Medesthetics

JAN-FEB 2019

MedEsthetics—business education for medical practitioners—provides the latest noninvasive cosmetic procedures, treatment trends, product and equipment reviews, legal issues and medical aesthetics industry news.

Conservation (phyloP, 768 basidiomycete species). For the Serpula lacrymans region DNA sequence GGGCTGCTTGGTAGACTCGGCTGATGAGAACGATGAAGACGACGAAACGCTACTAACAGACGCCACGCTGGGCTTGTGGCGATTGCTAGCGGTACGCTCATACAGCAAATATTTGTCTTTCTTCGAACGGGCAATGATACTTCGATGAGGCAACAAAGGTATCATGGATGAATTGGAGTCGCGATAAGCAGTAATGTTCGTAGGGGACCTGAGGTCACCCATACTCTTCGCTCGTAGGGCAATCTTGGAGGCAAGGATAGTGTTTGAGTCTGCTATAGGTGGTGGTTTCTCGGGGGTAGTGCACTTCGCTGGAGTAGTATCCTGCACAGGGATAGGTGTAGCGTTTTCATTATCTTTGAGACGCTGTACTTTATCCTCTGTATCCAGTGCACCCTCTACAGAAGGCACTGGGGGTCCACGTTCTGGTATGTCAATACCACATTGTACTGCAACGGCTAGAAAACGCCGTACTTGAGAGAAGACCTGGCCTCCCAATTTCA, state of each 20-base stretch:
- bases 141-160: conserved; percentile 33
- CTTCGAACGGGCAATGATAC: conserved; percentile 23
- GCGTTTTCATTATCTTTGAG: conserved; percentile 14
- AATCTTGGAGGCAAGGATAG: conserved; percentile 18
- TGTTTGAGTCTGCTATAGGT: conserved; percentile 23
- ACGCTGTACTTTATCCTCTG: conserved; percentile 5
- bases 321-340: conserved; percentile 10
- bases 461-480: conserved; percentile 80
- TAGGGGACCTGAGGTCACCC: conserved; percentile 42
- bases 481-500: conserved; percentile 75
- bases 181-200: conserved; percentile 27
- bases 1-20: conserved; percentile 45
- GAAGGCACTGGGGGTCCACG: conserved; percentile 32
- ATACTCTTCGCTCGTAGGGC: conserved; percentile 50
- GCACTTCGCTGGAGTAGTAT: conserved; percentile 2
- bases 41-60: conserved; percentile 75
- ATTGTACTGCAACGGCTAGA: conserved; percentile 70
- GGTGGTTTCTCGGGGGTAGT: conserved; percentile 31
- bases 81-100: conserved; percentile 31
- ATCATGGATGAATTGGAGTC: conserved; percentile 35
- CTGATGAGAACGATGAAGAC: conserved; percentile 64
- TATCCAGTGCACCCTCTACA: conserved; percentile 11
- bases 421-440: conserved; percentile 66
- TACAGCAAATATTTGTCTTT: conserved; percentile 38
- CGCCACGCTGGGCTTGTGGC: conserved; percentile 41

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Injectors who want to help patients reduce their forehead lines without signifi cantly lowering brow height may benefi t from a study published in the No- vember 2018 issue of Plastic and Reconstructive Surgery. Authors Samer Jabbour, MD, et al, evaluated three different injection patterns to determine the effect on forehead lines and brow positioning. Forty-fi ve patients were separated into three equal groups. The re- searchers injected the frontalis using either a V-pattern (group 1), a middle horizontal pattern (group 2) or a high horizontal pattern (group 3). They used standardized preinjection and postinjection photographs to measure eyebrow positioning and validated photonumeric scales to assess the forehead lines. Two weeks postinjection, the three techniques had improved the forehead lines at rest and with contraction, but the forehead lines with contraction were more improved in group 1 (V-pattern) compared with both groups 2 and 3. The brow was lower at all measured positions except the lateral brow edge in all three groups, but the middle horizontal pattern lowered the eyebrow more than the high horizontal injection pattern. BEST PR ACTICES © GETTY IMAGES 12 JANUARY/FEBRUARY 2019 | Med Esthetics There is strong evidence to support the use of diluted (1:1) and hyperdiluted (1:2 or greater) calcium hydrox- ylapatite (CaHA, Radiesse) for skin laxity, according to a global panel of 14 aesthetic physicians, with the most promising outcomes occurring in the décolletage. The panel reviewed the literature and their own experiences using diluted and hyperdiluted CaHA to stimulate neocol- lagenesis and neoelastogenesis on the face and body in an effort to provide guidelines and develop best practice recommendations. Their preparation guidelines recommend at least 20 passes between syringes to ensure product homogeneity and immediate injection as the product separates quickly. Due to the fast separation, the consensus panel recom- mends that the injector perform the dilution rather than a nurse practitioner or assistant. The guidelines, published in Dermatologic Surgery (No- vember 2018), cover treatments in areas ranging from the mid- to lower face to the upper arms, buttocks and upper legs. For the most common treatment areas, their treat- ment guidelines include: Face. Diluted ratio of 1:1 injected in the immediate subdermal plane and fanned across the cheeks and jawline to improve laxity in the mid- and lower face. They offer no recommendations for use in the temple or forehead. Neck and Décolletage. Hyperdiluted CaHA (1:2 to 1:4) effectively tightens skin in the neck for individuals with mild laxity. In the décolletage, they recommend hyper- diluted CaHA (1:2 to 1:3) for the correction of mild laxity and photodamage. Cellulite. Subdermal injection of diluted CaHA (1:1) using a vector-fanning approach stimulates neocollagen- esis. Injecting the CaHA immediately after treatment with MFU-V (Ultherapy) offers signifi cant improvement in the appearance of cellulite. DILUTED CAHA FOR SKIN TIGHTENING Industry-reported pain levels during energy-based device treatments are often signifi cantly lower than what patients report. Understanding this discrepancy can help clinicians set more realistic expectations and improve patient satisfac- tion, according to a study published in Lasers in Surgery and Medicine (October 30, 2018). Researchers Lauren M. Bonati, MD, et al, of Skincare Physicians in Chestnut Hill, Massachusetts, collected average and mode pain scores from the records of a previously conducted clinical trial investigating a radiofrequency micronee- dling device at three different settings. Subject-reported pain scores and verbal pain descriptors from the device manual and trial protocol were translated onto validated pain scales—the Numerical Rating Scale (NRS) and the Verbal Rating Scale (VRS)—for comparison. After reviewing patient-reported pain scores from 30 subject charts, the authors found that the average procedural pain scores for three different device settings were 5.3, 6.7 and 4.6 out of 10. The mode pain score was 6 out of 10. This corresponded to a 5–6 and 7–8 on the NRS, respectively, and classifi cation as "painful but bearable" and "considerable pain" on the VRS. Industry-sourced pain levels—gathered from device manuals—translated to a 2–4 on the NRS and classifi cation as "little pain" on the VRS. The researchers concluded, "Physicians should be wary of manufacturer materials or anecdotal evidence that might mislead patients and cause undue physiological or emo- tional stress." Setting Pain Expectations for Energy-Based Devices FOREHEAD INJECTIONS AND EYEBROW POSITIONING

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